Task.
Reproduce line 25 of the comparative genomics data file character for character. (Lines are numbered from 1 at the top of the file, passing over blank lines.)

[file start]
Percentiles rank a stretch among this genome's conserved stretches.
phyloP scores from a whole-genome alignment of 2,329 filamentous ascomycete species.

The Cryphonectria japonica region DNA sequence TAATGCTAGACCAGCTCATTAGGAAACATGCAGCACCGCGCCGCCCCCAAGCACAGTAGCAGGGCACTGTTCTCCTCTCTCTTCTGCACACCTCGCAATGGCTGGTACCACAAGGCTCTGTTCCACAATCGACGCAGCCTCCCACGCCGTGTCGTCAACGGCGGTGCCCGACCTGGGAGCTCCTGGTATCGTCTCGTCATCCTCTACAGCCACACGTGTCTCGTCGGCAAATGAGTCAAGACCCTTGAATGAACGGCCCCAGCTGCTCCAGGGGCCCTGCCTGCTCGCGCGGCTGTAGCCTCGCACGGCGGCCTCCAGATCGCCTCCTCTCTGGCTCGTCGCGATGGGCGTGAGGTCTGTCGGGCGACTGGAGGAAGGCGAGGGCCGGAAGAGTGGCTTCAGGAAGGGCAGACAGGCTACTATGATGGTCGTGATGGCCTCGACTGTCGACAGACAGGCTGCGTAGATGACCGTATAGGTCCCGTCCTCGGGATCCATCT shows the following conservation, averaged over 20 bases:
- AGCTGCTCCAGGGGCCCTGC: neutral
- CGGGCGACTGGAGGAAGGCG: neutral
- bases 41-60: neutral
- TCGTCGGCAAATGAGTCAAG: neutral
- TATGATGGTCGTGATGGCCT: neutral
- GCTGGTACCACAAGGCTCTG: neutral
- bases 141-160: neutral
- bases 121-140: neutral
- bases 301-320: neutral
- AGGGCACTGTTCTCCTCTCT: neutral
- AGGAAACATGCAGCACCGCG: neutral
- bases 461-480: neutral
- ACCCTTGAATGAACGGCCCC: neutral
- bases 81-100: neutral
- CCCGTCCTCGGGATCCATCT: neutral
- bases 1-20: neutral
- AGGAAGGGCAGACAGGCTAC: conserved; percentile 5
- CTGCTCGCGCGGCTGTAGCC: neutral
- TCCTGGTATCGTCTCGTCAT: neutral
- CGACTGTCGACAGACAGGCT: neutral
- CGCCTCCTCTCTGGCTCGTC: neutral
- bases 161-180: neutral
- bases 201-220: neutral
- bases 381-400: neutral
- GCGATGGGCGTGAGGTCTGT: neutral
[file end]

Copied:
- bases 161-180: neutral